TheLawEnforcementProject said...

Let's be absolutely clear:
A) there is no legal requirement for a stopped driver (or passengers) to answer any questions at any traffic stop, or any "consensual" stop for that matter (as opposed to a "detention"), or even to speak at all. That is well established case law.
B) The Only legal requirement for a stopped driver is to provide required documents.
The fact that an officer may...let's say...take offense to a stopped person "remaining silent" does not authorize the officer to act as if such silence is either a) resisting, obstructing or impeding b) disrespectful or c) suspicious.
Although many (most ?!) officers would in fact act as if such silence was some sort of personal or professional affront, or suspicious or resisting etc. does Not make it right or legitimate. Such conduct would fall under what is referred to as "unlawful" and/or "extra-constitutional" policing.
Also, in the instance of an actual "stop" (ie; detention, as opposed to a consensual "contact"), the only legal requirement, and Only in the approximately 28 states that have such a law on the books, is for the detained person to state thier name, orally.
In an instance of a consensual contact, there is No legal requirement for such contacted person to do or say Anything at all, nor to provide any "identification", either orally or by way of documents.
Like it or not, that is the law. Any officer coercing such identification in a consensual contact situation is engaging in unlawful policing, and is using "force".

Anonymous said...

You should NEVER talk to the police if you are stopped, detained or questioned. Everyone should watch this video by the Regent Law Professor James Duane:

You have nothing to gain and EVERYTHING to lose when talking to law enforcement. This video is extremely informative and relevant.

Gunny Thompson said...

From Unfiltered and Uncensored Minds of Independent Thinkers of the 3rd Grade Dropout Section:

In appreciation of The Law Enforcement Project and Anon on 11.12.20 @ 10:07, we thank you for your indispensable information.

No disrespect to Rob or anyone that has a opinion on the matter, but the unwillingness to consider other points of views may explain the differcuties in accepting facts and not opinions of others.

I have no idea of San Antonio PD internal operations, but Houston has a pattern of maintaining losers on its PD force. In incidents involving officer-citizen contacts,citizens making the complaints are often not allowed to present their complaints personally during Internal Affairs hearings. Legally, those complaint should be heard by a judge during a court of Inquiry hearing. Anything less is considered as a denial justice.

TheLawEnforcementProject said...

Gunny: welcome to the Administrative State, where "administrative" law is controlling law, at least at the primary level(s).
In such a system there are no actual "judges", but "commissioners", sometimes that may even call them "magistrates", but those are distinct from the magistrates in the actual "court" system.
Remember those "arbitrators" who are so often overturning chiefs terminations decisions and forcing departments to rehire such fired officers ? Yeah, like that.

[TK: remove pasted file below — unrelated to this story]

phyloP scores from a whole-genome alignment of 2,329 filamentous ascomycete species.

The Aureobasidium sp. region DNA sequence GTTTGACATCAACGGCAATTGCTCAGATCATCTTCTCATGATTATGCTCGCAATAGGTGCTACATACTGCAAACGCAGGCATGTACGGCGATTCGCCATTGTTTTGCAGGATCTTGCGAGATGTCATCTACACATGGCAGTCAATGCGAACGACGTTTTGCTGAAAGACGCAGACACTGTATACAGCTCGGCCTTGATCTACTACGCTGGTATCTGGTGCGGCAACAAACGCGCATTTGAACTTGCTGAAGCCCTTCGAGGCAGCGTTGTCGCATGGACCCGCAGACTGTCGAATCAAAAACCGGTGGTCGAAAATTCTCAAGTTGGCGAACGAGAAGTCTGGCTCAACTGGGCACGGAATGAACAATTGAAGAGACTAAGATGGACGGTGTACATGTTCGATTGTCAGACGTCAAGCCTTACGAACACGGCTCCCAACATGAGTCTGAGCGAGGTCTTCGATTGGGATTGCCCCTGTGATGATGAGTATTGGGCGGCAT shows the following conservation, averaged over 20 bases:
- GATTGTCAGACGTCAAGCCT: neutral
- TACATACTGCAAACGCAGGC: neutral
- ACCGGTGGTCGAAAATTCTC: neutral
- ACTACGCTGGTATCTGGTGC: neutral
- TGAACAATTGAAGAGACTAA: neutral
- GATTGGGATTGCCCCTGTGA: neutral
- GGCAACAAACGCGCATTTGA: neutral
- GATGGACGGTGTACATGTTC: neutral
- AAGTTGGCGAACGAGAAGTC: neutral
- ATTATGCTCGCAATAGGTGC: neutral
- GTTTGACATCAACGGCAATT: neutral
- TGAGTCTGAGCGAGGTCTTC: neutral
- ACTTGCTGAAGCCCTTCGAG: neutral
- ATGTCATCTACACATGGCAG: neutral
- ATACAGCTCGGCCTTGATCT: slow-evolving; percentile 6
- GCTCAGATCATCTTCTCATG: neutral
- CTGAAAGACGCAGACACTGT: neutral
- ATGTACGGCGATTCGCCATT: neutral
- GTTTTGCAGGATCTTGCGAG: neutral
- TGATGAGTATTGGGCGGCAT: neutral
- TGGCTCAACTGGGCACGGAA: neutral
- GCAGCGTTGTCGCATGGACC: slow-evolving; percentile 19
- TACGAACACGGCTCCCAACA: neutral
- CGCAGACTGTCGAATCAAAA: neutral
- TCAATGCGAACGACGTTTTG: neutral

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Anonymous said...

• Adopt Sir Robert Peel’s principles on policing:
To prevent crime and disorder, as an alternative to their repression by military force and severity of legal punishment.
To recognize always that the power of the police to fulfill their functions and duties is dependent on public approval of their existence, actions and behavior, and on their ability to secure and maintain public respect.
To recognize always that to secure and maintain the respect and approval of the public means also securing the willing co-operation of the public in the task of observance of laws.
To recognize always that the extent to which the co-operation of the public can be secured diminishes proportionately the necessity of the use of physical force and compulsion for achieving police objectives.
To seek and preserve public favor, not by pandering to public opinion, but by constantly demonstrating absolutely impartial service to law, in complete independence of policy, and without regard to the justice or injustice of the substance of individual laws, by ready offering of individual service and friendship to all members of the public without regard to their wealth or social standing, by ready exercising of courtesy and friendly good humor, and by ready offering of individual sacrifice in protecting and preserving life.
To use physical force only when the exercise of persuasion, advice and warning is found to be insufficient to obtain public co-operation to an extent necessary to secure observance of law or to restore order, and to use the minimum degree of physical force which is necessary on any particular occasion for achieving a police objective.
To maintain at all times a relationship with the public that gives reality to the historic tradition that the police are the public and the public are the police, the police being only members of the public who are paid to give full-time attention to duties which are incumbent on every citizen in the interests of community welfare and existence.
To recognize always the need for strict adherence to police-executive functions, and to refrain from even seeming to usurp the powers of the judiciary, of avenging individuals or the State, and of authoritatively judging guilt and punishing the guilty.
To recognize always that the test of police efficiency is the absence of crime and disorder, and not the visible evidence of police action in dealing with them.
Other Suggestions: